Niagara Parks narrows search for companies to fix up two abandoned power plants


Published September 21, 2022 at 2:40 pm

The now-abandoned Toronto Power Generating Station in Niagara Falls, along with the also-abandoned Ontario Power Generating Station, are both looking for developers to refurbish them in much the same way the Niagara Parks Power Station has been redone and become a popular and profitable tourist destination.

Not even five years ago, the Niagara Parks Power Station was an old, abandoned shell of its former self. Its years of providing hydro-electricity were long in its past, its usefulness also long over.

These days, it’s become one of Niagara Falls premier tourist attractions. It took a few years to clean it up and add tons of interactive activities but it happened.

Now Niagara Parks is hoping private investment can do exactly the same with the nearby but abandoned Toronto Power and Ontario Power Generating Stations.

Niagara Parks is now moving into the third phase of the three-part Call for Proposals from private investors, having narrowed it down to five contenders.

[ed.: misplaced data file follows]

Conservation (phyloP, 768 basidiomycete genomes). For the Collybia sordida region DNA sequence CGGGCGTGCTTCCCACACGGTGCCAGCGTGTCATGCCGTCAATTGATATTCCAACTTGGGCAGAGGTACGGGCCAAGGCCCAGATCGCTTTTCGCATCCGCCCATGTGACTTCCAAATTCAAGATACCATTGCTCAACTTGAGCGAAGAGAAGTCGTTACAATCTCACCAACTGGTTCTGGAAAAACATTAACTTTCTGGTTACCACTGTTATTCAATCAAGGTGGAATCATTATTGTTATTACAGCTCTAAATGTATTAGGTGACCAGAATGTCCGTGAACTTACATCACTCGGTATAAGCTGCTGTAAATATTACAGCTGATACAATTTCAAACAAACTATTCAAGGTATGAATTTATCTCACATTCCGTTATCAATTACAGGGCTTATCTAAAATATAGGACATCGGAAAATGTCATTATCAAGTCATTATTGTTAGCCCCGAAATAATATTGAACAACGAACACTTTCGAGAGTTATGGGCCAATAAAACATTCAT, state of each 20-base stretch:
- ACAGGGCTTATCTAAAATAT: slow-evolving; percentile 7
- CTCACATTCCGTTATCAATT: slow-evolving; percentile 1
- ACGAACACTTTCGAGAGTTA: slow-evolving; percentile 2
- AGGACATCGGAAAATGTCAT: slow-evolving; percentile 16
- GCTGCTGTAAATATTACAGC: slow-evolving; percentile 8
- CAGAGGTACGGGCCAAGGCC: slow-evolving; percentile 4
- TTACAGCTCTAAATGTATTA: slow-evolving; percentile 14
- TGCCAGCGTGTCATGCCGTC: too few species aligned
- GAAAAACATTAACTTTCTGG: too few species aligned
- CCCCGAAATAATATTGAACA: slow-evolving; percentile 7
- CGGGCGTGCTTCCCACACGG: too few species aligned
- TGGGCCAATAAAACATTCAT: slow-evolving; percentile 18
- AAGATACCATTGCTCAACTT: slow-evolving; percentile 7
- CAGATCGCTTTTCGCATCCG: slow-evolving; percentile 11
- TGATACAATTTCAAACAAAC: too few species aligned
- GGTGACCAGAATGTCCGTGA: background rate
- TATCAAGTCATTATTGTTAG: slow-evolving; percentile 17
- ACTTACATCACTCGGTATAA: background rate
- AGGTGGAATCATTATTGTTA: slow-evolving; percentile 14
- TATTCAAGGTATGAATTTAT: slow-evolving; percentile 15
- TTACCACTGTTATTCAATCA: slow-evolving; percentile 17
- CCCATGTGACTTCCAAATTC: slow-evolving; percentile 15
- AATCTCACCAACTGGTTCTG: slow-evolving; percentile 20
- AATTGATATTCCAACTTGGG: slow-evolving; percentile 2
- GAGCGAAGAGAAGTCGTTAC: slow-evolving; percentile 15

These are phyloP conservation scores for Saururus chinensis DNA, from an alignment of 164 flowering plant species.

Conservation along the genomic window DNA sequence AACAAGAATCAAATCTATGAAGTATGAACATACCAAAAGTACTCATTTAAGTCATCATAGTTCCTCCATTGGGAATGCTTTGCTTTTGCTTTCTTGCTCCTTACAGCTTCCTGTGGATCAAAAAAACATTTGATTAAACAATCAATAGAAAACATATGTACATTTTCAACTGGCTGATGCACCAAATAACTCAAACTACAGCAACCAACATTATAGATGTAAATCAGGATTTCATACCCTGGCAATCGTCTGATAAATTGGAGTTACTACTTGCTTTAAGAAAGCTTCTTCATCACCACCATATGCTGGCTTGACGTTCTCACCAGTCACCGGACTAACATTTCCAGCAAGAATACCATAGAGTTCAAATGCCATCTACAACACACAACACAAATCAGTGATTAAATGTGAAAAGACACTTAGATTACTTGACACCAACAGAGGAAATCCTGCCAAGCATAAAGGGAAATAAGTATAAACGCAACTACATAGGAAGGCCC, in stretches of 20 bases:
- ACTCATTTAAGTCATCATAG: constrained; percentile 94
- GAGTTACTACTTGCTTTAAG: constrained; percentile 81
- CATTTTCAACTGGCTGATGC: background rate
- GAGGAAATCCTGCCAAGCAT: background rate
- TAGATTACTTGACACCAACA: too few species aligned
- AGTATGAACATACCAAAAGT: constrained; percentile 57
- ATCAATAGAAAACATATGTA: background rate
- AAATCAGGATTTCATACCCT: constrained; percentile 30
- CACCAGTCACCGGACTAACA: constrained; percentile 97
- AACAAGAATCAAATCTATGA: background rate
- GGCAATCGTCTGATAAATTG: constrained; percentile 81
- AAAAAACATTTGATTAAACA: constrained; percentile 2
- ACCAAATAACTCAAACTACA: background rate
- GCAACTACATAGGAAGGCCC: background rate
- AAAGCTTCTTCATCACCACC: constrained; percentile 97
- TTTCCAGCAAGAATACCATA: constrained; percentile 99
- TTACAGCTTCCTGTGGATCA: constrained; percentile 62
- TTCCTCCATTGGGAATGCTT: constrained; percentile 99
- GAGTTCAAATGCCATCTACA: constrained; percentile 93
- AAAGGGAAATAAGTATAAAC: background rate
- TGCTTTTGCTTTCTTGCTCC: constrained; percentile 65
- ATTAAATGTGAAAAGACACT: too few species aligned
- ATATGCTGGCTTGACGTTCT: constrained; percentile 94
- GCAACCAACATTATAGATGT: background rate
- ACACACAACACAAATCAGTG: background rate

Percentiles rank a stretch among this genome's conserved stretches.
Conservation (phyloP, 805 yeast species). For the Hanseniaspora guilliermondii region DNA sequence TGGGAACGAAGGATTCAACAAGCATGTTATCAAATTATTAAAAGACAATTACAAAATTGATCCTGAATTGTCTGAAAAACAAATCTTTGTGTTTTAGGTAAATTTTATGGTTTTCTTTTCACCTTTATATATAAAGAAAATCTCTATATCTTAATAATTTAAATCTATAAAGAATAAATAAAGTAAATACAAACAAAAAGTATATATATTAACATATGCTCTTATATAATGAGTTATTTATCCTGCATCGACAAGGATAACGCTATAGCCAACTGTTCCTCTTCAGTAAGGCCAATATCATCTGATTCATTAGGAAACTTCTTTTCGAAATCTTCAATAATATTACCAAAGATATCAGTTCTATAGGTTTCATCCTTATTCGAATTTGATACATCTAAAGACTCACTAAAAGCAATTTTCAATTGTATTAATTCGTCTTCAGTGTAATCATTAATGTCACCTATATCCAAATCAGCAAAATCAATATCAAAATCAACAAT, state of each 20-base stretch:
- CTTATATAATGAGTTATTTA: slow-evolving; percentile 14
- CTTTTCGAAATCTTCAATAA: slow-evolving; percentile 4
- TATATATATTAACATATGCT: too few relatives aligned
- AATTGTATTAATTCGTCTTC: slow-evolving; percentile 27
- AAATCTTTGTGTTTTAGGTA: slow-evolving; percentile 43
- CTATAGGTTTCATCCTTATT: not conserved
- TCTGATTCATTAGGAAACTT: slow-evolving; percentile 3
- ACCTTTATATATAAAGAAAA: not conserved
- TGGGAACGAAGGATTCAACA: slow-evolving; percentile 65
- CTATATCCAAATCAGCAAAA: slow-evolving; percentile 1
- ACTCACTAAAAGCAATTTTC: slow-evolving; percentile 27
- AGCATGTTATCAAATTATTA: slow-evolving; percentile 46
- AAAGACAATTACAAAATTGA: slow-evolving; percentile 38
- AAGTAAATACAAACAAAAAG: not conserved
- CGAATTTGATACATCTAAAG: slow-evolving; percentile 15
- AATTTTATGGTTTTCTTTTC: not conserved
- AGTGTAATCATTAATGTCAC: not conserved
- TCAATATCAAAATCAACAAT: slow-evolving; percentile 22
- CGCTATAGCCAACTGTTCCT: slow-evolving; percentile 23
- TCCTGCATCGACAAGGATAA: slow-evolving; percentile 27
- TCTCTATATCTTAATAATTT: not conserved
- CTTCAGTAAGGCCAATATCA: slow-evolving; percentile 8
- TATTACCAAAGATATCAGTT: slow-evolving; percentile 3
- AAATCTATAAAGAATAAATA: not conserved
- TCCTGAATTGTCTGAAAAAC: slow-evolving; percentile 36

At this point, they’re asking each of the five to submit their Request for Proposals, which will outline what each of them have in mind for the properties. The five contenders have from November 1 to April 28, 2023, to create their respective proposals with the successful candidates being chosen next summer.

“Ensuring the long-term preservation of these remarkable architectural and historical sites is an essential part of supporting our mandate as the cultural stewards of the Niagara River corridor,” said April Jeffs, Chair of the Niagara Parks Commission.

“These beautiful buildings have been admired for many years and this redevelopment process will give them new life as sustainable experiences that can be enjoyed by the public for generations to come.”

Niagara Parks says both sites hold extraordinary potential for redevelopment “considering their established presence in the core tourism landscape of Niagara Parks and Niagara Falls, striking architectural features and unparalleled locations on the brink of the upper Niagara River and within the lower Niagara Gorge, all in the heart of Queen Victoria Park.”

The decommissioned power stations were transferred to the Niagara Parks Commission in 2007.

“The redevelopment of these two power generating sites is an opportunity to build on the success of the Niagara Parks Power Station and create another made-in-Ontario tourism experience in the Niagara region,” said Neil Lumsden, Ontario Minister of Tourism, Culture and Sport.

“These redevelopment projects create local jobs, support Ontario’s economy and give people more reasons to visit and explore one of Canada’s premier tourism destinations.”

The present interior of the now-shut-down Ontario Power Generating Station.

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